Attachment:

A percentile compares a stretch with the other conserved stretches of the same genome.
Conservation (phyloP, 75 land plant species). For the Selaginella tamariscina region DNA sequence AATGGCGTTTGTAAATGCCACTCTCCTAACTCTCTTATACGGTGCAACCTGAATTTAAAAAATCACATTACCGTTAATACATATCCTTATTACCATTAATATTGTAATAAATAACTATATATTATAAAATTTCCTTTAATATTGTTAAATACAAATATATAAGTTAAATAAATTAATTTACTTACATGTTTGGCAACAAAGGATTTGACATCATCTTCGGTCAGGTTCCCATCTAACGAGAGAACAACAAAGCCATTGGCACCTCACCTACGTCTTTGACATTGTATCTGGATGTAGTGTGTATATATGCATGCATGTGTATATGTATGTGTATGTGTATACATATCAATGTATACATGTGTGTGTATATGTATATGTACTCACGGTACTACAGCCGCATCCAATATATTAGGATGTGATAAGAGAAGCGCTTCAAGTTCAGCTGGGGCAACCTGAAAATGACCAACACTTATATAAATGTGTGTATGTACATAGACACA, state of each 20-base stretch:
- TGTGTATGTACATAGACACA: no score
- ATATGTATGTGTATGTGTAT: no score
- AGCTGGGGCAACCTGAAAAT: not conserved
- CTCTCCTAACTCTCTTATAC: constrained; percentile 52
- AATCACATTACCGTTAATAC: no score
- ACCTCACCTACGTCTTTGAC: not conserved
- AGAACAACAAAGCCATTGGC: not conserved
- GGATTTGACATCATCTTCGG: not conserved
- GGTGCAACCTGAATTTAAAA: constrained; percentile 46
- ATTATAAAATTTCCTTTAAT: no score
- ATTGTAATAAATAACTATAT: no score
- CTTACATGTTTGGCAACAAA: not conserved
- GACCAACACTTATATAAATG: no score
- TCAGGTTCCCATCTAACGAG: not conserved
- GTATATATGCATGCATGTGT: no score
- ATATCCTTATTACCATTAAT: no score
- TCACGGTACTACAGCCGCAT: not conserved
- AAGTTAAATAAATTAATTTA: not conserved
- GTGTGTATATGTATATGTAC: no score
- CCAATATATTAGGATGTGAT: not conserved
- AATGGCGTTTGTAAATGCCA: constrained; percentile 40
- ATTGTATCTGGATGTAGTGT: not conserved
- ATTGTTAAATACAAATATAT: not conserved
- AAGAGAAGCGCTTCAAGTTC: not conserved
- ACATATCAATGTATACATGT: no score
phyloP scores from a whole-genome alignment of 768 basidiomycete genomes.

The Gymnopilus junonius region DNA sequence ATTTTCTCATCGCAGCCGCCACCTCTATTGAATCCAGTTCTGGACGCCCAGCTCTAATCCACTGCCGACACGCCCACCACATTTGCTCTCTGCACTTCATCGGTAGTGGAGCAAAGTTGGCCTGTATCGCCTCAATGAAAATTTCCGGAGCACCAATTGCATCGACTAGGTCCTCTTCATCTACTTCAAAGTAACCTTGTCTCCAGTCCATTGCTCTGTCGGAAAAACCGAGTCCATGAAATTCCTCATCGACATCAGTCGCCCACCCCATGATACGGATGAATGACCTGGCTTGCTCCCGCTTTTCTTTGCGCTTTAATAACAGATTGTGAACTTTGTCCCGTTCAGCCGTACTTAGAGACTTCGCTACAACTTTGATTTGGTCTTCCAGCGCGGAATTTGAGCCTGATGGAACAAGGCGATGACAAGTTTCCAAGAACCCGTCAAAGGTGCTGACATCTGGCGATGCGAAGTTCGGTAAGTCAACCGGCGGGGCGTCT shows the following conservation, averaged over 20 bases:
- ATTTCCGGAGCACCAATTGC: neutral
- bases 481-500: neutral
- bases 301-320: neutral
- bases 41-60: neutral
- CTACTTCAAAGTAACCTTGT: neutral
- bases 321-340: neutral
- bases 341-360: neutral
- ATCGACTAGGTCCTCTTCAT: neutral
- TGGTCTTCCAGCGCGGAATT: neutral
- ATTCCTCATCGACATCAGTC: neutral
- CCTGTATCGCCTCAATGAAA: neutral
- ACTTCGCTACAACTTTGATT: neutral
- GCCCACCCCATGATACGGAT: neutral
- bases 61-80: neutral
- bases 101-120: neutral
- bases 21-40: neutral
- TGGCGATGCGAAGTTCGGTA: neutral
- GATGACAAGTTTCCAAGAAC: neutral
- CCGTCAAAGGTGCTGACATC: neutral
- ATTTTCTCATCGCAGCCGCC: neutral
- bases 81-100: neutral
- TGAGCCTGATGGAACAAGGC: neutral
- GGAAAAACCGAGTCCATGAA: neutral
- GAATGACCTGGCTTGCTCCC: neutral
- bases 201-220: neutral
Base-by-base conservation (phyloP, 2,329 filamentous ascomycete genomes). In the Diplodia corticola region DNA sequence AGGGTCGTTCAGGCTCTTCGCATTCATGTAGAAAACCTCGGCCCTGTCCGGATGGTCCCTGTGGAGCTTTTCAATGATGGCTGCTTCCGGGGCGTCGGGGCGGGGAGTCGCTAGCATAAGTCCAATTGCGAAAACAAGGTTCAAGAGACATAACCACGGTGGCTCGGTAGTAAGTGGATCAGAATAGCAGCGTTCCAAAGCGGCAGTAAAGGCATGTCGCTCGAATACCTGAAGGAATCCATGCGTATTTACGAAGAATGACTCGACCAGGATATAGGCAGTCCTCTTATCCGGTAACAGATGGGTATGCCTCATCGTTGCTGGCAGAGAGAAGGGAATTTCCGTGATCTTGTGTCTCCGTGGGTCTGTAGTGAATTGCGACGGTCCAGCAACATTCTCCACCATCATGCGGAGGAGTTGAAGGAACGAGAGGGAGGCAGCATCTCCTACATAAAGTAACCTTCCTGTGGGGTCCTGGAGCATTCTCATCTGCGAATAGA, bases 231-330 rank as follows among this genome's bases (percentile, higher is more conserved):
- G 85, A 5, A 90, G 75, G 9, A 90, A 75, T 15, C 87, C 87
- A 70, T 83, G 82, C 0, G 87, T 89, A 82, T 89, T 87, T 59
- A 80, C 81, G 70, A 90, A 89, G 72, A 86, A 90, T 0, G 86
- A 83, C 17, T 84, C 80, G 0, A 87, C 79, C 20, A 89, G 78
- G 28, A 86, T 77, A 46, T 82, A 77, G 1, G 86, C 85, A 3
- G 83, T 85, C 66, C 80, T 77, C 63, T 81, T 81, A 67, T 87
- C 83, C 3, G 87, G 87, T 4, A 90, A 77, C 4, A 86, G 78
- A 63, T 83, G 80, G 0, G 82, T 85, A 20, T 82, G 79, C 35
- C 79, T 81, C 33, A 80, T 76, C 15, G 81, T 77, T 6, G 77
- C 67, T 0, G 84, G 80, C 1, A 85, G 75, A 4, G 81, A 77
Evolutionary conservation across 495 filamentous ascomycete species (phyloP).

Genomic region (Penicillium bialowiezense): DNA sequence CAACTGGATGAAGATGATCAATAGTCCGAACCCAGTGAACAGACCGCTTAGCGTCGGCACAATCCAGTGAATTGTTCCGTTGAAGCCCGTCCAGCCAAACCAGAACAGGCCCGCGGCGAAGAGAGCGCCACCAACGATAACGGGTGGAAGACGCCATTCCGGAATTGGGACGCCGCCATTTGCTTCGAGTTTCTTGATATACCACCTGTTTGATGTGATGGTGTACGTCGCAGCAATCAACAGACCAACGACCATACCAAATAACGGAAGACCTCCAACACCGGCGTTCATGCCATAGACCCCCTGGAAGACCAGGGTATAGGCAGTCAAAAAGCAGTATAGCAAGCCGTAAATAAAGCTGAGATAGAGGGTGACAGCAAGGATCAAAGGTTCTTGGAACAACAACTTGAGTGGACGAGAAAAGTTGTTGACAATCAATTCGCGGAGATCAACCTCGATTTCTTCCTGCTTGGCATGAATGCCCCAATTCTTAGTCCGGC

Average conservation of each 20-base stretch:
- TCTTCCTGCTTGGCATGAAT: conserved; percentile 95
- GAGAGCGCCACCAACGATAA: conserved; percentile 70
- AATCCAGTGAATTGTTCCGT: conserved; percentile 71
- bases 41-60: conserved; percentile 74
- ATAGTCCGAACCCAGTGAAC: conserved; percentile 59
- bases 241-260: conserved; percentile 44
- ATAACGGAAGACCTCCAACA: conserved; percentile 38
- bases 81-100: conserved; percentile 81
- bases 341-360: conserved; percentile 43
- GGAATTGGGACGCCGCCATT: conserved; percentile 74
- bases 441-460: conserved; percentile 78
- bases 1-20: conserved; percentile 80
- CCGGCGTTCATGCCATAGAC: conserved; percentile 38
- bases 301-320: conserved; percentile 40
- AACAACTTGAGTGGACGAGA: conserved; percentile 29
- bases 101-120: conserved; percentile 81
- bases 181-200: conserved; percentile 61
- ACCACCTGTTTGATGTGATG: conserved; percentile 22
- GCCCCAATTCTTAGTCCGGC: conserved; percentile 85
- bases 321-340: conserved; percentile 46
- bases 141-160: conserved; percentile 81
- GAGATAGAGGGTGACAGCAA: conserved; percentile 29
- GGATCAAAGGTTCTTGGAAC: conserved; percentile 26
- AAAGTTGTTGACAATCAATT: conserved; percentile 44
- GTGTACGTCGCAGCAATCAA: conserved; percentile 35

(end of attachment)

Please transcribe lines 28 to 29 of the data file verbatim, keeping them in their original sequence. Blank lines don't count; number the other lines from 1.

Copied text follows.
phyloP scores from a whole-genome alignment of 768 basidiomycete genomes.

The Gymnopilus junonius region DNA sequence ATTTTCTCATCGCAGCCGCCACCTCTATTGAATCCAGTTCTGGACGCCCAGCTCTAATCCACTGCCGACACGCCCACCACATTTGCTCTCTGCACTTCATCGGTAGTGGAGCAAAGTTGGCCTGTATCGCCTCAATGAAAATTTCCGGAGCACCAATTGCATCGACTAGGTCCTCTTCATCTACTTCAAAGTAACCTTGTCTCCAGTCCATTGCTCTGTCGGAAAAACCGAGTCCATGAAATTCCTCATCGACATCAGTCGCCCACCCCATGATACGGATGAATGACCTGGCTTGCTCCCGCTTTTCTTTGCGCTTTAATAACAGATTGTGAACTTTGTCCCGTTCAGCCGTACTTAGAGACTTCGCTACAACTTTGATTTGGTCTTCCAGCGCGGAATTTGAGCCTGATGGAACAAGGCGATGACAAGTTTCCAAGAACCCGTCAAAGGTGCTGACATCTGGCGATGCGAAGTTCGGTAAGTCAACCGGCGGGGCGTCT shows the following conservation, averaged over 20 bases: